Hawaii Lt. Gov. Josh Green, a still-practicing doctor who has helped lead the state’s response to the coronavirus pandemic, shared Friday that he has tested positive.
“Found out tonight one of the members of my staff, our security detail, he and his wife ended up positive,” Green told NBC affiliate KHNL in Honolulu. “Best we can guess is that I caught it from one of them, and might not have even been tested had I not found out they were positive.”
Meanwhile, the pandemic is leading universities to continue to fight outbreaks, with Iowa State reversing an earlier plan to allow 25,000 fans into its stadium for Saturday’s football game.
In Hawaii, all 14 members of the lieutenant governor’s staff are now self-isolating and getting tested for coronavirus. Kohala Hospital, a rural 28-bed medical facility on the island of Hawaii, said Green worked shifts there last week, and that it is testing all employees who came in contact with him.
“Just please everybody be thoughtful about who you’re around and how quickly you can spread disease. I’m 50 years old and pretty strong and healthy, but it’s a worry. The mortality rate is 1 percent,” Green said. “That means it’s very real.”
Hawaii is one of 15 states that has seen a slight decrease in the number of cases in the past 14 days, while 21 other states have seen an uptick over the same period, according to an NBC News analysis.
But in Hawaii and 11 other states. the number of deaths related to COVID-19 rose over the previous two weeks.
Twenty-nine states have reported a decrease in deaths, the analysis found.
New York, for example, the state hardest hit by the virus early on marked its 36th straight day with an infection rate below 1 percent. The state reported Saturday a total of two deaths, with none in New York City.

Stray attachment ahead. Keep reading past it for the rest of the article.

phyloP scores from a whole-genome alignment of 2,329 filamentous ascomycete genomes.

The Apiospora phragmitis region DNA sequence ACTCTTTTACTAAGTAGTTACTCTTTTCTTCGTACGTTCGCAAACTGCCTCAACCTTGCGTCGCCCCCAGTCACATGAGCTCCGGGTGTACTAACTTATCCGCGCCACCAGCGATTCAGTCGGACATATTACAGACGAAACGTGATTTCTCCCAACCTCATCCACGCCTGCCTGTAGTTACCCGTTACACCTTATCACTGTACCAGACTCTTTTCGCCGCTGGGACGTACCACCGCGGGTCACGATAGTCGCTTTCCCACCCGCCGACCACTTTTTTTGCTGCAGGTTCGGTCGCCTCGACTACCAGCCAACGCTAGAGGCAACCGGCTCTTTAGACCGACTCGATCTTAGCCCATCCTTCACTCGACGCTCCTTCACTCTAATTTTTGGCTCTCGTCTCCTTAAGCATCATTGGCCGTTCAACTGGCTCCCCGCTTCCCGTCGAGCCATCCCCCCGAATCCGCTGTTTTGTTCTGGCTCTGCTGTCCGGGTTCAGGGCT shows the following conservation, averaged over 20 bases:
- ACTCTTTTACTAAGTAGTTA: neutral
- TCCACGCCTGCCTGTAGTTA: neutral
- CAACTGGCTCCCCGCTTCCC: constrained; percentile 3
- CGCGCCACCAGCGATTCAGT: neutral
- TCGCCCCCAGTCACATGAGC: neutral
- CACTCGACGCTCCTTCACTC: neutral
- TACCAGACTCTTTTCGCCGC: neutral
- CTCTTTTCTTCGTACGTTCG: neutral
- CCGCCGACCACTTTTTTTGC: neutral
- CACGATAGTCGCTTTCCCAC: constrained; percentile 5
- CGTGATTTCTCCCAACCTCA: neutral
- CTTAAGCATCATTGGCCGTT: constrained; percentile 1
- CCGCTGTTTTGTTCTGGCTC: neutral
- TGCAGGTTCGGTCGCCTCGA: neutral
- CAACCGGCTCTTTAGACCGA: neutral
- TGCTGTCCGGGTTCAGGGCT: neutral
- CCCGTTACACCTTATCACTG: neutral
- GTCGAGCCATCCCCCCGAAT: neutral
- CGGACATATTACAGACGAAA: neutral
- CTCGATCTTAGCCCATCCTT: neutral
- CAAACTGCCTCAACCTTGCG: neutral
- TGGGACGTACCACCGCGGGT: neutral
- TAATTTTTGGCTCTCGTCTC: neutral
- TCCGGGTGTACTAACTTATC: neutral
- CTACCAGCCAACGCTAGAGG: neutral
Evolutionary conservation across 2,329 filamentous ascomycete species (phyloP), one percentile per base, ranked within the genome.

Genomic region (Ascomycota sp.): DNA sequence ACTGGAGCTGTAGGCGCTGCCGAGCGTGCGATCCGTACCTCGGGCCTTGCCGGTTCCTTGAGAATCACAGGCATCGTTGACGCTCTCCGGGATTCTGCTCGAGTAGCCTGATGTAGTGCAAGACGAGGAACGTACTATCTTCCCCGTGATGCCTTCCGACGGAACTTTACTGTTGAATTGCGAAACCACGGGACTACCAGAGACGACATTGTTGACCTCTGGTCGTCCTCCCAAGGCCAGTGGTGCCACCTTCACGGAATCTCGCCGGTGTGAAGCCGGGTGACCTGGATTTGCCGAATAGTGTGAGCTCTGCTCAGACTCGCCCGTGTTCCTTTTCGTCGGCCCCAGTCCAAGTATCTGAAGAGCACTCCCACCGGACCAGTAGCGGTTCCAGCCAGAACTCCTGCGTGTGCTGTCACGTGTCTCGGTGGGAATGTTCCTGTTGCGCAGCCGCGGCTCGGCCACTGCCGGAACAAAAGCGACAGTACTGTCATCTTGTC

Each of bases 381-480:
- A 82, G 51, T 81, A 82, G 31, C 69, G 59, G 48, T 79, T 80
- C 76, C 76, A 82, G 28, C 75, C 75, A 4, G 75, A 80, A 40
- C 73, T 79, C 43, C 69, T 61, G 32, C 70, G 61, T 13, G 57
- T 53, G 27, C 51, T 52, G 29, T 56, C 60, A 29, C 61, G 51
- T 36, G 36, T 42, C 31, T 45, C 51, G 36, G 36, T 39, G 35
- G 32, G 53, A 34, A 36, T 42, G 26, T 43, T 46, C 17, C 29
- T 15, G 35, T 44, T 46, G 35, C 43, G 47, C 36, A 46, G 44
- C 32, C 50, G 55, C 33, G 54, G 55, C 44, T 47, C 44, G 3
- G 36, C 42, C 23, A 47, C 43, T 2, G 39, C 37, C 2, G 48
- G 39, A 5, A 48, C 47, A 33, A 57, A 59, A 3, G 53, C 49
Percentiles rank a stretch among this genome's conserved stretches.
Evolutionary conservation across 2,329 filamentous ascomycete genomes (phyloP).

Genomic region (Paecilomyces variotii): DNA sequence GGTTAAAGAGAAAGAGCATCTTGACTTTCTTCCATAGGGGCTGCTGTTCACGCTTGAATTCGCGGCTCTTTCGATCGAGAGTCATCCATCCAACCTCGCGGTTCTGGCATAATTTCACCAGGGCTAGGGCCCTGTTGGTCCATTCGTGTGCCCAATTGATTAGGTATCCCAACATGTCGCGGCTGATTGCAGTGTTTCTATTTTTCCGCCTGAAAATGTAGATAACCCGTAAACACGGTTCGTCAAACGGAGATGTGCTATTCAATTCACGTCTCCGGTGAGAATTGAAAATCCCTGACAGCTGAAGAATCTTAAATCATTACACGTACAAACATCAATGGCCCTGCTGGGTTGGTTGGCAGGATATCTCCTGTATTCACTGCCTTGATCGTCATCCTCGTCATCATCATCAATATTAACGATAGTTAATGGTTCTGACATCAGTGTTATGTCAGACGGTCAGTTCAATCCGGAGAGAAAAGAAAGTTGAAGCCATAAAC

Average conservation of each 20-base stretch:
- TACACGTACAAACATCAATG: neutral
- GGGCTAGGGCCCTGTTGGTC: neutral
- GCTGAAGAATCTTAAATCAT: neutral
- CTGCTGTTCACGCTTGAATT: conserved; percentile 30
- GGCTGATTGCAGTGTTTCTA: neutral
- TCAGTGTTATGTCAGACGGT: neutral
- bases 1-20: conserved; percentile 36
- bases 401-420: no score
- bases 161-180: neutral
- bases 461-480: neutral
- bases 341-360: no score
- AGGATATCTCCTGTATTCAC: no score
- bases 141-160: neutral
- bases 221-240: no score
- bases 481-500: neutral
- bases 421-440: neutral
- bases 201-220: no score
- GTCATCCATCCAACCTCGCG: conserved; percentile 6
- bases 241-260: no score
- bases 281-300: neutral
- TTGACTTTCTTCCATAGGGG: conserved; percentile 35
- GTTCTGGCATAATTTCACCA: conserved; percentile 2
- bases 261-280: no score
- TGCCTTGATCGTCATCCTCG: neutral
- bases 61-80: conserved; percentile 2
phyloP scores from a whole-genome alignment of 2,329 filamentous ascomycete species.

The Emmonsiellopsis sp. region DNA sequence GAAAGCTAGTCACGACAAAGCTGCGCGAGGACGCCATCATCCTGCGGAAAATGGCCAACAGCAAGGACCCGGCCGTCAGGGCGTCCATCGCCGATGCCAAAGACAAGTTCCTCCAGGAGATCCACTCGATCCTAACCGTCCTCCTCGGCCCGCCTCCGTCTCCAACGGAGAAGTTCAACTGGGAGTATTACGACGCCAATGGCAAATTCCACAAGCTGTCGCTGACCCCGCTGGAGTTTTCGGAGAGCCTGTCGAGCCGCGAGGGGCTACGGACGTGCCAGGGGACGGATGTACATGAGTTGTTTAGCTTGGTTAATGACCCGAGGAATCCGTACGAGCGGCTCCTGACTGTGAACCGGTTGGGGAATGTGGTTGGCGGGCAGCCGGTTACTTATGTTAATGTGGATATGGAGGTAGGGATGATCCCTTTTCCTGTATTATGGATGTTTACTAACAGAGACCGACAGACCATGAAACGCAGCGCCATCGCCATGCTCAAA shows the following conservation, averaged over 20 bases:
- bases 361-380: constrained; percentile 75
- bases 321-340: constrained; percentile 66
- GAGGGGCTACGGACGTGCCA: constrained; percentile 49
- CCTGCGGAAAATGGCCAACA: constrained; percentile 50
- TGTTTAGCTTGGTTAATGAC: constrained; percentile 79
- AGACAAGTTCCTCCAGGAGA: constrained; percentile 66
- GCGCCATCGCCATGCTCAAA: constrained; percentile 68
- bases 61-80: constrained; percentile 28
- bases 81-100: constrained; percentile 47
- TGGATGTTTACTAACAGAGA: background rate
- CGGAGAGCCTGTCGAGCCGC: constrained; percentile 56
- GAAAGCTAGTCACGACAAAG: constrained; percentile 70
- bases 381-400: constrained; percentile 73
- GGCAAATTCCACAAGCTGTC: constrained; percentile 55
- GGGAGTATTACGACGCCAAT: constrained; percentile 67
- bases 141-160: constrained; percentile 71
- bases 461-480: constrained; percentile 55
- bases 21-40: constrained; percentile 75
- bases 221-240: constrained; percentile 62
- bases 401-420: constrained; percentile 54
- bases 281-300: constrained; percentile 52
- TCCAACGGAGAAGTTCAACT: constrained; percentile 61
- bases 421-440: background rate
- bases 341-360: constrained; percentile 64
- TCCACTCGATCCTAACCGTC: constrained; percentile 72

The state, which has led the country in testing, performed nearly 103,000 tests on Friday, a new record.
“The more testing you do, the more accurate a picture of the virus’ spread you have,” Gov. Andrew Cuomo said in a statement on Saturday. “Yesterday’s record-high number of tests helps the state make informed decisions to protect the welfare of New Yorkers, and helps them make informed decisions for themselves.”
For many states, the spread of coronavirus at colleges and universities remains a concern, including with the recent resumption of college football.
Iowa State University, in Ames, Iowa, banned tailgating at its football games and after saying earlier it would allow 25,000 fans in its 60,000-person stadium last week, the school announced no fans would be allowed in the stands.
The campus appeared eerily quiet on Saturday morning as players geared up for its home game against the University of Louisiana at Lafayette.
Jamie Pollard, the Iowa State athletics director, blamed students’ partying and disgruntled faculty members for the reversal, though he noted that the positive test rate had increased from 3 percent in the first two weeks of classes to 28 percent in the fourth week.
“We’ve been lockstep with the university all the way,” Pollard told the Cyclone Fanatic podcast. “But as I reflect upon what went down the last two weeks, probably the most frustrated and disappointed I’ve ever been at Iowa State.”
At Miami University in Ohio, where more than 1,000 students have tested positive for the virus, police this week cited six students after they went to a party last weekend where attendees failed to wear masks or socially distance, breaking a city ordinance.
Police body-camera footage showed one student telling officers that he had tested positive for coronavirus a week prior and claiming that everyone at the party had tested positive for the disease.
After the unidentified officer told the student he should be quarantining, the officer is heard sighing.
“This is what we’re trying to prevent, you know? We want to keep this town open,” the officer says in the video. “You’re not quarantining if you’re mixing with other people.”